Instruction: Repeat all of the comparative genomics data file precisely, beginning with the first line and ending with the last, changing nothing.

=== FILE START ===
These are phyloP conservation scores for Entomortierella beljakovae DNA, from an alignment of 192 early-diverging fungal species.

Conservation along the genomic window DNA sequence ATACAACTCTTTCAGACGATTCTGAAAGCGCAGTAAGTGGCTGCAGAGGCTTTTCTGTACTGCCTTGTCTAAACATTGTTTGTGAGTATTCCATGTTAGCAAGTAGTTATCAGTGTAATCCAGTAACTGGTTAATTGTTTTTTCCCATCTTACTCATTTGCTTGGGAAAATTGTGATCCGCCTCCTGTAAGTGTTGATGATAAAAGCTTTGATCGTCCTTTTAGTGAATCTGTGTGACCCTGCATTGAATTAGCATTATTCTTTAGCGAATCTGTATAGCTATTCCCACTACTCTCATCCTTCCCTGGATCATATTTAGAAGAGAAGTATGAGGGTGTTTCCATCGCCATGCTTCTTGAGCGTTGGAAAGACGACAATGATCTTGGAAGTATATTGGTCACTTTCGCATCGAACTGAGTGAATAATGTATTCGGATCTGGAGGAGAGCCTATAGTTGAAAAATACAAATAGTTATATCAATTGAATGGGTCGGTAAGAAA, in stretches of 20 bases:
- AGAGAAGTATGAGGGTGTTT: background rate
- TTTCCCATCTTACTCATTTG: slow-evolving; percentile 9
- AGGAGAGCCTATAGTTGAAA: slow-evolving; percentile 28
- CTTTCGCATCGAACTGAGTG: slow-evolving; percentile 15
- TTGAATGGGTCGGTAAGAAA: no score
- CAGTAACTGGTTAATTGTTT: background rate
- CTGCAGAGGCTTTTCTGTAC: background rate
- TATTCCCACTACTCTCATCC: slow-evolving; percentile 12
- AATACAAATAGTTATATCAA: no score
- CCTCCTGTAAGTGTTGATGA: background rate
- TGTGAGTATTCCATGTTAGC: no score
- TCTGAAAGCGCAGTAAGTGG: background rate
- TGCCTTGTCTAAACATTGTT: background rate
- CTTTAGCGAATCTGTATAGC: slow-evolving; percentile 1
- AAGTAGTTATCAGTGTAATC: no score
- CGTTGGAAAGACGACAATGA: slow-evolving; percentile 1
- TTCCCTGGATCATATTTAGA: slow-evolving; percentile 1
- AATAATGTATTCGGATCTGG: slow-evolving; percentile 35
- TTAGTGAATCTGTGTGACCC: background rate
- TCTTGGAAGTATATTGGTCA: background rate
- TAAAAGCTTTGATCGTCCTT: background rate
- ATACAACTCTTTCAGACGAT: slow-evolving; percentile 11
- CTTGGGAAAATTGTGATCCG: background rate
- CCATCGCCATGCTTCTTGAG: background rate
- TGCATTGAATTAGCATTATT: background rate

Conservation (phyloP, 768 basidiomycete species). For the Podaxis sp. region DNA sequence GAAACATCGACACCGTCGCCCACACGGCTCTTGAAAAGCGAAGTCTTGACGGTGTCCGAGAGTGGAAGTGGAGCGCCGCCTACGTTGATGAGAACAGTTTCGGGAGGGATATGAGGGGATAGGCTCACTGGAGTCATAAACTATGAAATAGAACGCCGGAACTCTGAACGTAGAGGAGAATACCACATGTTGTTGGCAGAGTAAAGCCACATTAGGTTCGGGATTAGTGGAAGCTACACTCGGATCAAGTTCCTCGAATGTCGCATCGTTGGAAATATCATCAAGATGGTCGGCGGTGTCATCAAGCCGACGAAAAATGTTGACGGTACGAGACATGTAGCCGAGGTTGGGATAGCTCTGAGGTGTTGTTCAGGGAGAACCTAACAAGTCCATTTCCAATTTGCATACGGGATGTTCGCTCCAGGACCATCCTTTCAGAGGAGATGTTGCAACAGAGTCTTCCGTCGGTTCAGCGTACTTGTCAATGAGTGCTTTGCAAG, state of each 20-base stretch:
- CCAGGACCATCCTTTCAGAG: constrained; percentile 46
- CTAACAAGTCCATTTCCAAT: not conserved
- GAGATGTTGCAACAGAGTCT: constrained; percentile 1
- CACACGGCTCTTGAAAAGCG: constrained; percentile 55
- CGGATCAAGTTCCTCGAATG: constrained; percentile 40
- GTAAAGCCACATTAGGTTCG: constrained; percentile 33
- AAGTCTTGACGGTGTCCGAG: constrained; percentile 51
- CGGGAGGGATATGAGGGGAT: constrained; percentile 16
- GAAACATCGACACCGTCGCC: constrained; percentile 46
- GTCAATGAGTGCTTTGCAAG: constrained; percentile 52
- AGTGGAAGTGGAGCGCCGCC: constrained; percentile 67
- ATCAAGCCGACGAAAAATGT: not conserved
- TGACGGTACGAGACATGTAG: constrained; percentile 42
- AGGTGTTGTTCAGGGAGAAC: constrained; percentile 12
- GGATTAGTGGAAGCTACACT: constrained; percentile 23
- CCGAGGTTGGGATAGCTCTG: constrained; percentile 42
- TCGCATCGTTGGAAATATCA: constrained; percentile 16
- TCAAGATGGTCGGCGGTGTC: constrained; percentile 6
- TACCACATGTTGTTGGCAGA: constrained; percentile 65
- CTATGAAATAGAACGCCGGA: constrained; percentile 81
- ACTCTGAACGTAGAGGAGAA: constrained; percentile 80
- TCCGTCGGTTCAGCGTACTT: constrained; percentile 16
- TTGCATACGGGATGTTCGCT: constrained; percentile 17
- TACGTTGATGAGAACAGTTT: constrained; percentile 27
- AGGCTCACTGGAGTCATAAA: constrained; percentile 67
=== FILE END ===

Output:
These are phyloP conservation scores for Entomortierella beljakovae DNA, from an alignment of 192 early-diverging fungal species.

Conservation along the genomic window DNA sequence ATACAACTCTTTCAGACGATTCTGAAAGCGCAGTAAGTGGCTGCAGAGGCTTTTCTGTACTGCCTTGTCTAAACATTGTTTGTGAGTATTCCATGTTAGCAAGTAGTTATCAGTGTAATCCAGTAACTGGTTAATTGTTTTTTCCCATCTTACTCATTTGCTTGGGAAAATTGTGATCCGCCTCCTGTAAGTGTTGATGATAAAAGCTTTGATCGTCCTTTTAGTGAATCTGTGTGACCCTGCATTGAATTAGCATTATTCTTTAGCGAATCTGTATAGCTATTCCCACTACTCTCATCCTTCCCTGGATCATATTTAGAAGAGAAGTATGAGGGTGTTTCCATCGCCATGCTTCTTGAGCGTTGGAAAGACGACAATGATCTTGGAAGTATATTGGTCACTTTCGCATCGAACTGAGTGAATAATGTATTCGGATCTGGAGGAGAGCCTATAGTTGAAAAATACAAATAGTTATATCAATTGAATGGGTCGGTAAGAAA, in stretches of 20 bases:
- AGAGAAGTATGAGGGTGTTT: background rate
- TTTCCCATCTTACTCATTTG: slow-evolving; percentile 9
- AGGAGAGCCTATAGTTGAAA: slow-evolving; percentile 28
- CTTTCGCATCGAACTGAGTG: slow-evolving; percentile 15
- TTGAATGGGTCGGTAAGAAA: no score
- CAGTAACTGGTTAATTGTTT: background rate
- CTGCAGAGGCTTTTCTGTAC: background rate
- TATTCCCACTACTCTCATCC: slow-evolving; percentile 12
- AATACAAATAGTTATATCAA: no score
- CCTCCTGTAAGTGTTGATGA: background rate
- TGTGAGTATTCCATGTTAGC: no score
- TCTGAAAGCGCAGTAAGTGG: background rate
- TGCCTTGTCTAAACATTGTT: background rate
- CTTTAGCGAATCTGTATAGC: slow-evolving; percentile 1
- AAGTAGTTATCAGTGTAATC: no score
- CGTTGGAAAGACGACAATGA: slow-evolving; percentile 1
- TTCCCTGGATCATATTTAGA: slow-evolving; percentile 1
- AATAATGTATTCGGATCTGG: slow-evolving; percentile 35
- TTAGTGAATCTGTGTGACCC: background rate
- TCTTGGAAGTATATTGGTCA: background rate
- TAAAAGCTTTGATCGTCCTT: background rate
- ATACAACTCTTTCAGACGAT: slow-evolving; percentile 11
- CTTGGGAAAATTGTGATCCG: background rate
- CCATCGCCATGCTTCTTGAG: background rate
- TGCATTGAATTAGCATTATT: background rate

Conservation (phyloP, 768 basidiomycete species). For the Podaxis sp. region DNA sequence GAAACATCGACACCGTCGCCCACACGGCTCTTGAAAAGCGAAGTCTTGACGGTGTCCGAGAGTGGAAGTGGAGCGCCGCCTACGTTGATGAGAACAGTTTCGGGAGGGATATGAGGGGATAGGCTCACTGGAGTCATAAACTATGAAATAGAACGCCGGAACTCTGAACGTAGAGGAGAATACCACATGTTGTTGGCAGAGTAAAGCCACATTAGGTTCGGGATTAGTGGAAGCTACACTCGGATCAAGTTCCTCGAATGTCGCATCGTTGGAAATATCATCAAGATGGTCGGCGGTGTCATCAAGCCGACGAAAAATGTTGACGGTACGAGACATGTAGCCGAGGTTGGGATAGCTCTGAGGTGTTGTTCAGGGAGAACCTAACAAGTCCATTTCCAATTTGCATACGGGATGTTCGCTCCAGGACCATCCTTTCAGAGGAGATGTTGCAACAGAGTCTTCCGTCGGTTCAGCGTACTTGTCAATGAGTGCTTTGCAAG, state of each 20-base stretch:
- CCAGGACCATCCTTTCAGAG: constrained; percentile 46
- CTAACAAGTCCATTTCCAAT: not conserved
- GAGATGTTGCAACAGAGTCT: constrained; percentile 1
- CACACGGCTCTTGAAAAGCG: constrained; percentile 55
- CGGATCAAGTTCCTCGAATG: constrained; percentile 40
- GTAAAGCCACATTAGGTTCG: constrained; percentile 33
- AAGTCTTGACGGTGTCCGAG: constrained; percentile 51
- CGGGAGGGATATGAGGGGAT: constrained; percentile 16
- GAAACATCGACACCGTCGCC: constrained; percentile 46
- GTCAATGAGTGCTTTGCAAG: constrained; percentile 52
- AGTGGAAGTGGAGCGCCGCC: constrained; percentile 67
- ATCAAGCCGACGAAAAATGT: not conserved
- TGACGGTACGAGACATGTAG: constrained; percentile 42
- AGGTGTTGTTCAGGGAGAAC: constrained; percentile 12
- GGATTAGTGGAAGCTACACT: constrained; percentile 23
- CCGAGGTTGGGATAGCTCTG: constrained; percentile 42
- TCGCATCGTTGGAAATATCA: constrained; percentile 16
- TCAAGATGGTCGGCGGTGTC: constrained; percentile 6
- TACCACATGTTGTTGGCAGA: constrained; percentile 65
- CTATGAAATAGAACGCCGGA: constrained; percentile 81
- ACTCTGAACGTAGAGGAGAA: constrained; percentile 80
- TCCGTCGGTTCAGCGTACTT: constrained; percentile 16
- TTGCATACGGGATGTTCGCT: constrained; percentile 17
- TACGTTGATGAGAACAGTTT: constrained; percentile 27
- AGGCTCACTGGAGTCATAAA: constrained; percentile 67